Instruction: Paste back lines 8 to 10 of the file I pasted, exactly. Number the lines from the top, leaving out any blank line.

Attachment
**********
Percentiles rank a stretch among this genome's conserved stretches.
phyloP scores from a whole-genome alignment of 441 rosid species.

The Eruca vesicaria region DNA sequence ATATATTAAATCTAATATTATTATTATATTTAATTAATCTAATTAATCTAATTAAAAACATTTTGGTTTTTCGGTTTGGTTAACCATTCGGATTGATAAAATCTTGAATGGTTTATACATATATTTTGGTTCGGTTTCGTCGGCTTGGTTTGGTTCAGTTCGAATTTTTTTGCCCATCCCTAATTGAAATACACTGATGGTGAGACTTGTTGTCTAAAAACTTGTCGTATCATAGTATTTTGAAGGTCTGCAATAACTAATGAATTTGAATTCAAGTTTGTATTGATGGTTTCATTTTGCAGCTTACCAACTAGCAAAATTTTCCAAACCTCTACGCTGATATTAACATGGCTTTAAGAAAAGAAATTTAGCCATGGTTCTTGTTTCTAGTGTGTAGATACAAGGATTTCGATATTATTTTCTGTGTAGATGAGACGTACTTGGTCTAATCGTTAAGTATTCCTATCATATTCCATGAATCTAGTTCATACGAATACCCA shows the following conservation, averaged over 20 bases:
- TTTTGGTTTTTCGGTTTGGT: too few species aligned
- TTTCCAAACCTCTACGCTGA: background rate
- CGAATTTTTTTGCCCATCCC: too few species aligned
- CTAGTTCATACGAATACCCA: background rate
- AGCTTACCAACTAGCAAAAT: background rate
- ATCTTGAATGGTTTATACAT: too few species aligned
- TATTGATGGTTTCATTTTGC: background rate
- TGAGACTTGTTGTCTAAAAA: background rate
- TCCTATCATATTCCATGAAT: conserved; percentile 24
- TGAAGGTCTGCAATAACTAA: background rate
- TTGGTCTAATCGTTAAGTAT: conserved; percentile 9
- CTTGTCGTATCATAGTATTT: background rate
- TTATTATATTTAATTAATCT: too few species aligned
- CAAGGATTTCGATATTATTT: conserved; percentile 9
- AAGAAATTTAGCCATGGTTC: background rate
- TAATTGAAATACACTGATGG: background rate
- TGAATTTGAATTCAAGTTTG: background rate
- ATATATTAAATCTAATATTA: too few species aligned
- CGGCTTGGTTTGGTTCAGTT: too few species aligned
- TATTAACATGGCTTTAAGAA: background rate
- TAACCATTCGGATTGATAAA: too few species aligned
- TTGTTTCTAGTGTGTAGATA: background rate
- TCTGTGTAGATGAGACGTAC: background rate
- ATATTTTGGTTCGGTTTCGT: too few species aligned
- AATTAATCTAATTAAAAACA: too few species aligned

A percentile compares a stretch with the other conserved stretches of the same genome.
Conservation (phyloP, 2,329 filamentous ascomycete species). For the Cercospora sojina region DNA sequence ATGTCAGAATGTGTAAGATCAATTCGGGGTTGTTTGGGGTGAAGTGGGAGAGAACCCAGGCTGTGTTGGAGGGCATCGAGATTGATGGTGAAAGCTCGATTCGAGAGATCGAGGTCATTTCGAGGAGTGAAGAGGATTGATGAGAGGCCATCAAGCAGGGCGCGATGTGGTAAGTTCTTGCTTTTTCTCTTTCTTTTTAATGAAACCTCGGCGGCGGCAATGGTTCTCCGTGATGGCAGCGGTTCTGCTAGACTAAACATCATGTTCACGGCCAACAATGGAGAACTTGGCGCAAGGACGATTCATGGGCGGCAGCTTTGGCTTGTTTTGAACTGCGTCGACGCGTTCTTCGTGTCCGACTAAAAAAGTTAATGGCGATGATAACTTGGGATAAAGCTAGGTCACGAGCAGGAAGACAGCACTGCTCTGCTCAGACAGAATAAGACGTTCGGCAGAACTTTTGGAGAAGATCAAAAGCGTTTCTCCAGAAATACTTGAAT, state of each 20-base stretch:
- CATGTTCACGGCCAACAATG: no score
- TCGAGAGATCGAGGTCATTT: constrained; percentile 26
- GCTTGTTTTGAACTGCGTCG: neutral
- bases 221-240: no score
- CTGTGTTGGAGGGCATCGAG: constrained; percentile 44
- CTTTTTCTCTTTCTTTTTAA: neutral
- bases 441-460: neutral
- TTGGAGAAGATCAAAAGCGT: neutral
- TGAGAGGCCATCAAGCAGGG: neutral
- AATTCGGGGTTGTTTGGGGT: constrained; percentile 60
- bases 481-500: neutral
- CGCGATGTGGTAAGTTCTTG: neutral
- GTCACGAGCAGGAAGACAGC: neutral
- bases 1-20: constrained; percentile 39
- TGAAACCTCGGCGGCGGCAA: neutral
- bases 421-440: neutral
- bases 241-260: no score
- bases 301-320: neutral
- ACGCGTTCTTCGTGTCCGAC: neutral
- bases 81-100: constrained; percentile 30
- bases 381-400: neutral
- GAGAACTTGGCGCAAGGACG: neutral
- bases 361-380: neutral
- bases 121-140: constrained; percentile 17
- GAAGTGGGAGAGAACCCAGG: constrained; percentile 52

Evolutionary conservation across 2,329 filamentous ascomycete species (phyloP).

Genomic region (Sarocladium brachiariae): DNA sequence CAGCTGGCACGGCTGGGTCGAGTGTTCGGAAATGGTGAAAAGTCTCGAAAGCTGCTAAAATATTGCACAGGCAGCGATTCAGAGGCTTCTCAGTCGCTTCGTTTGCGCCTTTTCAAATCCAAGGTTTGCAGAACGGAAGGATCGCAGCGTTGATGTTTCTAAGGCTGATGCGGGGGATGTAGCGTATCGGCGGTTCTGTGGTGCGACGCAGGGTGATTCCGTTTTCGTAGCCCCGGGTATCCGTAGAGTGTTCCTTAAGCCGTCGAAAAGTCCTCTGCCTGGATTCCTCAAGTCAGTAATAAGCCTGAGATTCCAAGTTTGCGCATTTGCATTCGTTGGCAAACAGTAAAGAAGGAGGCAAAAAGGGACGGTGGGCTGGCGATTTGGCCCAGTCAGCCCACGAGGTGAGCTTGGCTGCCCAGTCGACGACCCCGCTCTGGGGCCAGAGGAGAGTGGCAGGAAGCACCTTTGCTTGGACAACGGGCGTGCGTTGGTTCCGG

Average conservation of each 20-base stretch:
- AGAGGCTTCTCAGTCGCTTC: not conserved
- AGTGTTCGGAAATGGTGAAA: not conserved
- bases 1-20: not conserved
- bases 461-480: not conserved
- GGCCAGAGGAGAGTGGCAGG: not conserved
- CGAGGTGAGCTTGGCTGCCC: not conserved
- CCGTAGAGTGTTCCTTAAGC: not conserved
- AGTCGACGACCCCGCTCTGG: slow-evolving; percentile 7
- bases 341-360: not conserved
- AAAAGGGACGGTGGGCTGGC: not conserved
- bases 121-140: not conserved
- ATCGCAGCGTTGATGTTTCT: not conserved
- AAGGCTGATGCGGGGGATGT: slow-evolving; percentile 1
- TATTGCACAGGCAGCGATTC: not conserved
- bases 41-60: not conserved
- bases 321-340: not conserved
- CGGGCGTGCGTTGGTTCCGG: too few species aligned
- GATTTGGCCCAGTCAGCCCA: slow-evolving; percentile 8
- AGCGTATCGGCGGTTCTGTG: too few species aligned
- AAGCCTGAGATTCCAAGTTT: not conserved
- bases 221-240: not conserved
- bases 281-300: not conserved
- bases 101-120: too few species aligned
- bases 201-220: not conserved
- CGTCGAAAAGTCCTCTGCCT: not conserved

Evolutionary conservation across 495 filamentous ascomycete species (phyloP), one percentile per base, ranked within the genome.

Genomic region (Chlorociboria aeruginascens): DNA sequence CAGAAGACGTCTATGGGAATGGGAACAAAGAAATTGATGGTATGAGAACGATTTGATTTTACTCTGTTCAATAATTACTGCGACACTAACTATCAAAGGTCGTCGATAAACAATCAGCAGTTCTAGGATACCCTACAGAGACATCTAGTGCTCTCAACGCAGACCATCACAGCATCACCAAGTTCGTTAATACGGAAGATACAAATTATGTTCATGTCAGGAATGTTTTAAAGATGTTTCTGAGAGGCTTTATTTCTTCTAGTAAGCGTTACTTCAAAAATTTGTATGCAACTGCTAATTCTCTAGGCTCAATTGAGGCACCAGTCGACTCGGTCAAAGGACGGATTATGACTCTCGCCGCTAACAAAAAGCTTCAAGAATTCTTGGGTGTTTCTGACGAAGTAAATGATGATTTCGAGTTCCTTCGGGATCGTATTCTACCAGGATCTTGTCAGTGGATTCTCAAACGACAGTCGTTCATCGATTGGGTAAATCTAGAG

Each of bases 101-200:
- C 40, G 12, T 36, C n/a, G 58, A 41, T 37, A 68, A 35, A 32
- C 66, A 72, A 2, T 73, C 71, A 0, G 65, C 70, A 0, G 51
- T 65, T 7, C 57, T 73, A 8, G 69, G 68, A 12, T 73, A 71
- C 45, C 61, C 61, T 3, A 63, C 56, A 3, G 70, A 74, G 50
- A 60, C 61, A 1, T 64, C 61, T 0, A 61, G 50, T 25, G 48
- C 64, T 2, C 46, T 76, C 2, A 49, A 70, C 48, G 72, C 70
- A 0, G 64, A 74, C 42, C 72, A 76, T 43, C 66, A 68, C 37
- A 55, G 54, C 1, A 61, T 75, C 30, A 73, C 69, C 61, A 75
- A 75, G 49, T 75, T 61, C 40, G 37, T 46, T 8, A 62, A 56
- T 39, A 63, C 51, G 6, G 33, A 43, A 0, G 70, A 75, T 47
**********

- AGCTTACCAACTAGCAAAAT: background rate
- ATCTTGAATGGTTTATACAT: too few species aligned
- TATTGATGGTTTCATTTTGC: background rate